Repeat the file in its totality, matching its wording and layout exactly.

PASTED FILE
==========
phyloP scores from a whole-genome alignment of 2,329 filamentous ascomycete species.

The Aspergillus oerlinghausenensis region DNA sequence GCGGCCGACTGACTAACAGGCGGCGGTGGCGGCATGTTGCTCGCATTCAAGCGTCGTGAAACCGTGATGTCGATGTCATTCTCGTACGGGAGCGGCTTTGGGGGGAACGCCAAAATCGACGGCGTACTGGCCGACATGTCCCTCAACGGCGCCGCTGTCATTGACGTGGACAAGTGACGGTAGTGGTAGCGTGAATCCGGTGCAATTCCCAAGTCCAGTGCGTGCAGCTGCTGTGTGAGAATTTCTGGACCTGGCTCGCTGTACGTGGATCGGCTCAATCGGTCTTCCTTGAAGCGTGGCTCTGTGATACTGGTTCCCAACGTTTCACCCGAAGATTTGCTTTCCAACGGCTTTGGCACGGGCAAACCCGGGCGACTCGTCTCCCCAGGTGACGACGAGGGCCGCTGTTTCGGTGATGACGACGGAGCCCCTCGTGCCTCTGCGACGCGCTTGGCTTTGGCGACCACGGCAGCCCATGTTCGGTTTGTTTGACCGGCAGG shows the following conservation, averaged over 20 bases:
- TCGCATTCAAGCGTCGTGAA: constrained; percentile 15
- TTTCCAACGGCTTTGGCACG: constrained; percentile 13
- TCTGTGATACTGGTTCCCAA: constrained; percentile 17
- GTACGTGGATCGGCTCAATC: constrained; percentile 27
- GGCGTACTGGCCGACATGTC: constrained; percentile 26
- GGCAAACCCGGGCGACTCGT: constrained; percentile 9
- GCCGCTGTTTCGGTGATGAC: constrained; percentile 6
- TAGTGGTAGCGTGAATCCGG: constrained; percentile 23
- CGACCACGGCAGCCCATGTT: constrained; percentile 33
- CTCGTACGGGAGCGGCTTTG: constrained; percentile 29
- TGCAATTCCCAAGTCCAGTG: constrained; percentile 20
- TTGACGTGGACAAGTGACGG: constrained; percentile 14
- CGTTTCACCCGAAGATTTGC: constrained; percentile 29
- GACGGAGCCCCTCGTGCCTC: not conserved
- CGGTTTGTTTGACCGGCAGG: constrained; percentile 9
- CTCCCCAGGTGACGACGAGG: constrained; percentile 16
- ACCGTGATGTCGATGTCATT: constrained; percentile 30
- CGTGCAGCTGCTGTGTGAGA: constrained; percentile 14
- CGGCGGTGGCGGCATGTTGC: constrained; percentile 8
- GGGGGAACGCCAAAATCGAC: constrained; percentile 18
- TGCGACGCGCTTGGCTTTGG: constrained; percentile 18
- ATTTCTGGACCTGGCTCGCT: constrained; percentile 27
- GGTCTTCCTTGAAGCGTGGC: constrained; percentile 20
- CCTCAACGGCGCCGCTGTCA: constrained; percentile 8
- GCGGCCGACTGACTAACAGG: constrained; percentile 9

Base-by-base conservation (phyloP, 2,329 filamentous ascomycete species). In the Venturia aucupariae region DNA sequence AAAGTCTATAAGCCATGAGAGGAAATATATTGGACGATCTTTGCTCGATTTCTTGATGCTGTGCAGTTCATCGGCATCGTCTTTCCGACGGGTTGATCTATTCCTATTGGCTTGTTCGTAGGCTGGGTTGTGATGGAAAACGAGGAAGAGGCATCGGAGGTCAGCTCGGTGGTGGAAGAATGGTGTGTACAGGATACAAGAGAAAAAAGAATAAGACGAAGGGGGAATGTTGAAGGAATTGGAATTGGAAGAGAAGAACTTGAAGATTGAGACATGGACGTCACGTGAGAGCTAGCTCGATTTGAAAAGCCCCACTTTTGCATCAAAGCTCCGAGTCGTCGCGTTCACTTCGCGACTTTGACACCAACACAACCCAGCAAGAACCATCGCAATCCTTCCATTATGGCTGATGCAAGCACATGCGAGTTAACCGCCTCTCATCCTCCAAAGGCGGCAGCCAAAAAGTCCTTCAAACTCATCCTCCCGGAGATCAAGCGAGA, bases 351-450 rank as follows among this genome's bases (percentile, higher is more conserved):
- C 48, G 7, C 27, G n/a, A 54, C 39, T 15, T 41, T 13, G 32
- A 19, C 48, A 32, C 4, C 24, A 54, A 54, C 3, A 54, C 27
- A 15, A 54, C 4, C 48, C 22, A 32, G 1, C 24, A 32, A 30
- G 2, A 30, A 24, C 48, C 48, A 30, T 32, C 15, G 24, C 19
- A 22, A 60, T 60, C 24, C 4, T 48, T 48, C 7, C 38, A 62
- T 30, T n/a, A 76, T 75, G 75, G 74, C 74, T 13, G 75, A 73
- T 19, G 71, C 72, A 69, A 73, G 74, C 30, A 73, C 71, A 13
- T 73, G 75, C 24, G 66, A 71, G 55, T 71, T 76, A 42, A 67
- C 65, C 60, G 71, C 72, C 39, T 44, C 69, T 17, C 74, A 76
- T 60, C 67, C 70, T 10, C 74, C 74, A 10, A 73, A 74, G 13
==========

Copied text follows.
phyloP scores from a whole-genome alignment of 2,329 filamentous ascomycete species.

The Aspergillus oerlinghausenensis region DNA sequence GCGGCCGACTGACTAACAGGCGGCGGTGGCGGCATGTTGCTCGCATTCAAGCGTCGTGAAACCGTGATGTCGATGTCATTCTCGTACGGGAGCGGCTTTGGGGGGAACGCCAAAATCGACGGCGTACTGGCCGACATGTCCCTCAACGGCGCCGCTGTCATTGACGTGGACAAGTGACGGTAGTGGTAGCGTGAATCCGGTGCAATTCCCAAGTCCAGTGCGTGCAGCTGCTGTGTGAGAATTTCTGGACCTGGCTCGCTGTACGTGGATCGGCTCAATCGGTCTTCCTTGAAGCGTGGCTCTGTGATACTGGTTCCCAACGTTTCACCCGAAGATTTGCTTTCCAACGGCTTTGGCACGGGCAAACCCGGGCGACTCGTCTCCCCAGGTGACGACGAGGGCCGCTGTTTCGGTGATGACGACGGAGCCCCTCGTGCCTCTGCGACGCGCTTGGCTTTGGCGACCACGGCAGCCCATGTTCGGTTTGTTTGACCGGCAGG shows the following conservation, averaged over 20 bases:
- TCGCATTCAAGCGTCGTGAA: constrained; percentile 15
- TTTCCAACGGCTTTGGCACG: constrained; percentile 13
- TCTGTGATACTGGTTCCCAA: constrained; percentile 17
- GTACGTGGATCGGCTCAATC: constrained; percentile 27
- GGCGTACTGGCCGACATGTC: constrained; percentile 26
- GGCAAACCCGGGCGACTCGT: constrained; percentile 9
- GCCGCTGTTTCGGTGATGAC: constrained; percentile 6
- TAGTGGTAGCGTGAATCCGG: constrained; percentile 23
- CGACCACGGCAGCCCATGTT: constrained; percentile 33
- CTCGTACGGGAGCGGCTTTG: constrained; percentile 29
- TGCAATTCCCAAGTCCAGTG: constrained; percentile 20
- TTGACGTGGACAAGTGACGG: constrained; percentile 14
- CGTTTCACCCGAAGATTTGC: constrained; percentile 29
- GACGGAGCCCCTCGTGCCTC: not conserved
- CGGTTTGTTTGACCGGCAGG: constrained; percentile 9
- CTCCCCAGGTGACGACGAGG: constrained; percentile 16
- ACCGTGATGTCGATGTCATT: constrained; percentile 30
- CGTGCAGCTGCTGTGTGAGA: constrained; percentile 14
- CGGCGGTGGCGGCATGTTGC: constrained; percentile 8
- GGGGGAACGCCAAAATCGAC: constrained; percentile 18
- TGCGACGCGCTTGGCTTTGG: constrained; percentile 18
- ATTTCTGGACCTGGCTCGCT: constrained; percentile 27
- GGTCTTCCTTGAAGCGTGGC: constrained; percentile 20
- CCTCAACGGCGCCGCTGTCA: constrained; percentile 8
- GCGGCCGACTGACTAACAGG: constrained; percentile 9

Base-by-base conservation (phyloP, 2,329 filamentous ascomycete species). In the Venturia aucupariae region DNA sequence AAAGTCTATAAGCCATGAGAGGAAATATATTGGACGATCTTTGCTCGATTTCTTGATGCTGTGCAGTTCATCGGCATCGTCTTTCCGACGGGTTGATCTATTCCTATTGGCTTGTTCGTAGGCTGGGTTGTGATGGAAAACGAGGAAGAGGCATCGGAGGTCAGCTCGGTGGTGGAAGAATGGTGTGTACAGGATACAAGAGAAAAAAGAATAAGACGAAGGGGGAATGTTGAAGGAATTGGAATTGGAAGAGAAGAACTTGAAGATTGAGACATGGACGTCACGTGAGAGCTAGCTCGATTTGAAAAGCCCCACTTTTGCATCAAAGCTCCGAGTCGTCGCGTTCACTTCGCGACTTTGACACCAACACAACCCAGCAAGAACCATCGCAATCCTTCCATTATGGCTGATGCAAGCACATGCGAGTTAACCGCCTCTCATCCTCCAAAGGCGGCAGCCAAAAAGTCCTTCAAACTCATCCTCCCGGAGATCAAGCGAGA, bases 351-450 rank as follows among this genome's bases (percentile, higher is more conserved):
- C 48, G 7, C 27, G n/a, A 54, C 39, T 15, T 41, T 13, G 32
- A 19, C 48, A 32, C 4, C 24, A 54, A 54, C 3, A 54, C 27
- A 15, A 54, C 4, C 48, C 22, A 32, G 1, C 24, A 32, A 30
- G 2, A 30, A 24, C 48, C 48, A 30, T 32, C 15, G 24, C 19
- A 22, A 60, T 60, C 24, C 4, T 48, T 48, C 7, C 38, A 62
- T 30, T n/a, A 76, T 75, G 75, G 74, C 74, T 13, G 75, A 73
- T 19, G 71, C 72, A 69, A 73, G 74, C 30, A 73, C 71, A 13
- T 73, G 75, C 24, G 66, A 71, G 55, T 71, T 76, A 42, A 67
- C 65, C 60, G 71, C 72, C 39, T 44, C 69, T 17, C 74, A 76
- T 60, C 67, C 70, T 10, C 74, C 74, A 10, A 73, A 74, G 13